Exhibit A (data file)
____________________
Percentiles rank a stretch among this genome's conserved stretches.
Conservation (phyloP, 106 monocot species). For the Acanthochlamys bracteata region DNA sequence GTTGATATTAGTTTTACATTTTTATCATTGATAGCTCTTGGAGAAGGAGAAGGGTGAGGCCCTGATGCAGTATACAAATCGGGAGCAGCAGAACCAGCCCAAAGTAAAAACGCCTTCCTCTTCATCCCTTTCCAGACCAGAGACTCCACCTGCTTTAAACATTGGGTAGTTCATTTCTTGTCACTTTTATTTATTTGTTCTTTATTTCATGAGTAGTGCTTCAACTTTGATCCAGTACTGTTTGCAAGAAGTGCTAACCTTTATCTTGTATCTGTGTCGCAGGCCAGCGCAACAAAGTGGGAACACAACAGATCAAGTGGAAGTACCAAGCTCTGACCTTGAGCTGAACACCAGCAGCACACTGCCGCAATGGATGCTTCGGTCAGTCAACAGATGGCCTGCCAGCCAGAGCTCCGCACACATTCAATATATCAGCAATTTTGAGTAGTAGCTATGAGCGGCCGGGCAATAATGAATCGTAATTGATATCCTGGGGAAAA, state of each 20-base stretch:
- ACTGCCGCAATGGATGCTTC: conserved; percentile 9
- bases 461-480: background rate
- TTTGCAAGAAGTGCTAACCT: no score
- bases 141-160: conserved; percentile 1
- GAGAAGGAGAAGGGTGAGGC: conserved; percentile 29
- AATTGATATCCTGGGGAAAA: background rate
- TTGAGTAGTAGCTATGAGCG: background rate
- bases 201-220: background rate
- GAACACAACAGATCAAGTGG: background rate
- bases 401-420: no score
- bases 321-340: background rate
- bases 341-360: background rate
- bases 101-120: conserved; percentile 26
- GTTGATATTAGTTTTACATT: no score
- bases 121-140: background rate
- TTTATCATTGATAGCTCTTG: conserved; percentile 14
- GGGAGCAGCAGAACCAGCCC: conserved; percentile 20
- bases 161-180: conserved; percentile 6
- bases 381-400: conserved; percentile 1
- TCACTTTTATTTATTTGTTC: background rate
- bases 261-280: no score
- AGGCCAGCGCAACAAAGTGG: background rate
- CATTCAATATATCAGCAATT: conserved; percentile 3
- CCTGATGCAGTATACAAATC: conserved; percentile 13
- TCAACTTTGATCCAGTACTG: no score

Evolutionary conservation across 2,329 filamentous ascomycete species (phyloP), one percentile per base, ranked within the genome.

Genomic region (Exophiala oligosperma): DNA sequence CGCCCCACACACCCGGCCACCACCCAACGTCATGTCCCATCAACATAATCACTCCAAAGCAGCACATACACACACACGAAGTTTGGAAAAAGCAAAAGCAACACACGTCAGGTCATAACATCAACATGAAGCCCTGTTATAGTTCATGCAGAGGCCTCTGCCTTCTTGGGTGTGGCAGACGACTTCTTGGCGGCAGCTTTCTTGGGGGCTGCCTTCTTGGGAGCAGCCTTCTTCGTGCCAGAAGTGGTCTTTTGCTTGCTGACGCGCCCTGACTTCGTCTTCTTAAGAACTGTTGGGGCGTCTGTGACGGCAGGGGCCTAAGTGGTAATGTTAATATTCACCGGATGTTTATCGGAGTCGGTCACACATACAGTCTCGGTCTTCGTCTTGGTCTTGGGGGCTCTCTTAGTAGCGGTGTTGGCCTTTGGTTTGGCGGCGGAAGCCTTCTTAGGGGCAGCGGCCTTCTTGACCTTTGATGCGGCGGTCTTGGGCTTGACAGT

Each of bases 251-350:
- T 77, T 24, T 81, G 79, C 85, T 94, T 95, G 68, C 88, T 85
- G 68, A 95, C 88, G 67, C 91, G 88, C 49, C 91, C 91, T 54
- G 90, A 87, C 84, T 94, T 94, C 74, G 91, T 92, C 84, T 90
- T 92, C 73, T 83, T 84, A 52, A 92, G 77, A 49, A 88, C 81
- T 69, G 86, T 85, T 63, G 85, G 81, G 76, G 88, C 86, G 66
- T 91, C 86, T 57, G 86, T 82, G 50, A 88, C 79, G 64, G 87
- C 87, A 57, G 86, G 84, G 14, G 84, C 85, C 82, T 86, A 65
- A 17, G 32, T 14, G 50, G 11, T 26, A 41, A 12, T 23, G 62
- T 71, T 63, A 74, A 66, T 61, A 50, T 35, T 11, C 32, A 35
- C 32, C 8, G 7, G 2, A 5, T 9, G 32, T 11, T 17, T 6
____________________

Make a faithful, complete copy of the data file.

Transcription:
Percentiles rank a stretch among this genome's conserved stretches.
Conservation (phyloP, 106 monocot species). For the Acanthochlamys bracteata region DNA sequence GTTGATATTAGTTTTACATTTTTATCATTGATAGCTCTTGGAGAAGGAGAAGGGTGAGGCCCTGATGCAGTATACAAATCGGGAGCAGCAGAACCAGCCCAAAGTAAAAACGCCTTCCTCTTCATCCCTTTCCAGACCAGAGACTCCACCTGCTTTAAACATTGGGTAGTTCATTTCTTGTCACTTTTATTTATTTGTTCTTTATTTCATGAGTAGTGCTTCAACTTTGATCCAGTACTGTTTGCAAGAAGTGCTAACCTTTATCTTGTATCTGTGTCGCAGGCCAGCGCAACAAAGTGGGAACACAACAGATCAAGTGGAAGTACCAAGCTCTGACCTTGAGCTGAACACCAGCAGCACACTGCCGCAATGGATGCTTCGGTCAGTCAACAGATGGCCTGCCAGCCAGAGCTCCGCACACATTCAATATATCAGCAATTTTGAGTAGTAGCTATGAGCGGCCGGGCAATAATGAATCGTAATTGATATCCTGGGGAAAA, state of each 20-base stretch:
- ACTGCCGCAATGGATGCTTC: conserved; percentile 9
- bases 461-480: background rate
- TTTGCAAGAAGTGCTAACCT: no score
- bases 141-160: conserved; percentile 1
- GAGAAGGAGAAGGGTGAGGC: conserved; percentile 29
- AATTGATATCCTGGGGAAAA: background rate
- TTGAGTAGTAGCTATGAGCG: background rate
- bases 201-220: background rate
- GAACACAACAGATCAAGTGG: background rate
- bases 401-420: no score
- bases 321-340: background rate
- bases 341-360: background rate
- bases 101-120: conserved; percentile 26
- GTTGATATTAGTTTTACATT: no score
- bases 121-140: background rate
- TTTATCATTGATAGCTCTTG: conserved; percentile 14
- GGGAGCAGCAGAACCAGCCC: conserved; percentile 20
- bases 161-180: conserved; percentile 6
- bases 381-400: conserved; percentile 1
- TCACTTTTATTTATTTGTTC: background rate
- bases 261-280: no score
- AGGCCAGCGCAACAAAGTGG: background rate
- CATTCAATATATCAGCAATT: conserved; percentile 3
- CCTGATGCAGTATACAAATC: conserved; percentile 13
- TCAACTTTGATCCAGTACTG: no score

Evolutionary conservation across 2,329 filamentous ascomycete species (phyloP), one percentile per base, ranked within the genome.

Genomic region (Exophiala oligosperma): DNA sequence CGCCCCACACACCCGGCCACCACCCAACGTCATGTCCCATCAACATAATCACTCCAAAGCAGCACATACACACACACGAAGTTTGGAAAAAGCAAAAGCAACACACGTCAGGTCATAACATCAACATGAAGCCCTGTTATAGTTCATGCAGAGGCCTCTGCCTTCTTGGGTGTGGCAGACGACTTCTTGGCGGCAGCTTTCTTGGGGGCTGCCTTCTTGGGAGCAGCCTTCTTCGTGCCAGAAGTGGTCTTTTGCTTGCTGACGCGCCCTGACTTCGTCTTCTTAAGAACTGTTGGGGCGTCTGTGACGGCAGGGGCCTAAGTGGTAATGTTAATATTCACCGGATGTTTATCGGAGTCGGTCACACATACAGTCTCGGTCTTCGTCTTGGTCTTGGGGGCTCTCTTAGTAGCGGTGTTGGCCTTTGGTTTGGCGGCGGAAGCCTTCTTAGGGGCAGCGGCCTTCTTGACCTTTGATGCGGCGGTCTTGGGCTTGACAGT

Each of bases 251-350:
- T 77, T 24, T 81, G 79, C 85, T 94, T 95, G 68, C 88, T 85
- G 68, A 95, C 88, G 67, C 91, G 88, C 49, C 91, C 91, T 54
- G 90, A 87, C 84, T 94, T 94, C 74, G 91, T 92, C 84, T 90
- T 92, C 73, T 83, T 84, A 52, A 92, G 77, A 49, A 88, C 81
- T 69, G 86, T 85, T 63, G 85, G 81, G 76, G 88, C 86, G 66
- T 91, C 86, T 57, G 86, T 82, G 50, A 88, C 79, G 64, G 87
- C 87, A 57, G 86, G 84, G 14, G 84, C 85, C 82, T 86, A 65
- A 17, G 32, T 14, G 50, G 11, T 26, A 41, A 12, T 23, G 62
- T 71, T 63, A 74, A 66, T 61, A 50, T 35, T 11, C 32, A 35
- C 32, C 8, G 7, G 2, A 5, T 9, G 32, T 11, T 17, T 6